Somewhat different are the experiences shared by the State of Virginia's former lottery director, Paula Otto, who first served as Public Information Director from the lottery's infancy in 1988 until the summer of 1997 before leaving the office only to return as the State's Lottery Director from 2008 to 2018.

While not quite the big winners of today, during Otto's helm, the State of Virginia did require the public release of winners' identities.

At the time, for most people, a million dollars was a lot of money. So when the Virginia Lottery experienced its first 'big' win (a million-dollar ticket), it was considered a large jackpot.

Very sweet and of humble means, the million-dollar winner, Otto said, was so excited and appreciative she exclaimed, “Now, I can buy something at Walmart without putting it on layaway.”

Winners receive special recognition

But regardless of the dollar amount, Otto's lottery team made it a point to make each and every winner feel special. When winners would visit the office to claim their money, there would be doughnuts and coffee, and all the state lottery employees would line up and gather around the stairs to applaud and congratulate winners as they were presented with a big check and their pictures were being taken.

For Otto's part, she would make the following statement to every winner:

You have been extremely lucky to have beaten the odds to win this (dollar amount) of money. We hope you use it to do good things for yourself and your family.

Over time, Otto relayed that each win was gratifying regardless of the amount.

“Doesn't have to be life-changing,” Otto said, “Regardless of the amount of money a player had won, it definitely altered the course of their day in a good way.”

All in all, of her long-time involvement with Virginia State's lottery, Otto said that it was a true honor and privilege to be with the winners when they received their prize money and were still in a state of bewilderment.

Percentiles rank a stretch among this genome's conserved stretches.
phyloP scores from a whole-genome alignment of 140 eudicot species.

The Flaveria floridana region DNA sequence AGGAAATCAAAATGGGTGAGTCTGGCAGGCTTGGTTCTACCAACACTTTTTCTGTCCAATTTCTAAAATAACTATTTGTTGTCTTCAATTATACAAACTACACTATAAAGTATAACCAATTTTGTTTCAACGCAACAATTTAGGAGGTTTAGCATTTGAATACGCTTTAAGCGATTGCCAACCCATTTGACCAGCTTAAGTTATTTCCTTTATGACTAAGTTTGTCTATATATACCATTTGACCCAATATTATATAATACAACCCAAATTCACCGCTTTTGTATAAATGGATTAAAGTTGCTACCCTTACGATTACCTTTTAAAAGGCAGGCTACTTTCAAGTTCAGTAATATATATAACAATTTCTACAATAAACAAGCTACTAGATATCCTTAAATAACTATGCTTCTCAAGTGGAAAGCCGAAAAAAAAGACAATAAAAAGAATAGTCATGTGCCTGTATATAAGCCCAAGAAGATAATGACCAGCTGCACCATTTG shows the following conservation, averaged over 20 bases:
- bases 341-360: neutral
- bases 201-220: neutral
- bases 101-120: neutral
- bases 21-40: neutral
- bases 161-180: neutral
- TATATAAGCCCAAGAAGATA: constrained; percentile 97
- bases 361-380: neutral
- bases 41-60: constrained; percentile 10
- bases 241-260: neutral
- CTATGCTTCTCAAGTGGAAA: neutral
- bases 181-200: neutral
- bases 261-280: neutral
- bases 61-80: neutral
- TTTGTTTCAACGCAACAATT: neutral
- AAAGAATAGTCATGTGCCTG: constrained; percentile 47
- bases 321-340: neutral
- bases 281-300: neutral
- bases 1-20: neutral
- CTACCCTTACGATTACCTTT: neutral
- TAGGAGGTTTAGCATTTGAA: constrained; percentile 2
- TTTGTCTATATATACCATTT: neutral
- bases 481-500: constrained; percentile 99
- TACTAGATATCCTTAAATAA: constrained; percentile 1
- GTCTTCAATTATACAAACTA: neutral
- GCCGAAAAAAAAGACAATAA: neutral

Life-changing experiences

So, sure, doctors and firefighters may save lives, but lottery officials get to reward winners with something tangible in the form of money. They get to witness, first-hand, players' initial reactions to learning they have just come into some money.

Granted, no job is without faults. Hence, if pressed, lottery officials may simply say one of the very few downsides is the fact they are banned from playing while in office.

But now that she no longer holds the title of Executive Director at the State of Virginia or any lottery-affiliated position for that matter, Otto is free to play.

And play she will, but she has a budget of $10 that she allows herself to play.

Dougherty, too, enjoys a little lottery playtime as she gets excited to buy tickets when she returns to her home state of Minneapolis.

Very likely, having handed out their fair share of checks, both Otto and Dougherty are curious to get to experience what it may feel like to be on the other side one day.

Whether the awarder or the awardee, what a feeling indeed, as regardless of what side of the lottery one is on, both have their rewards.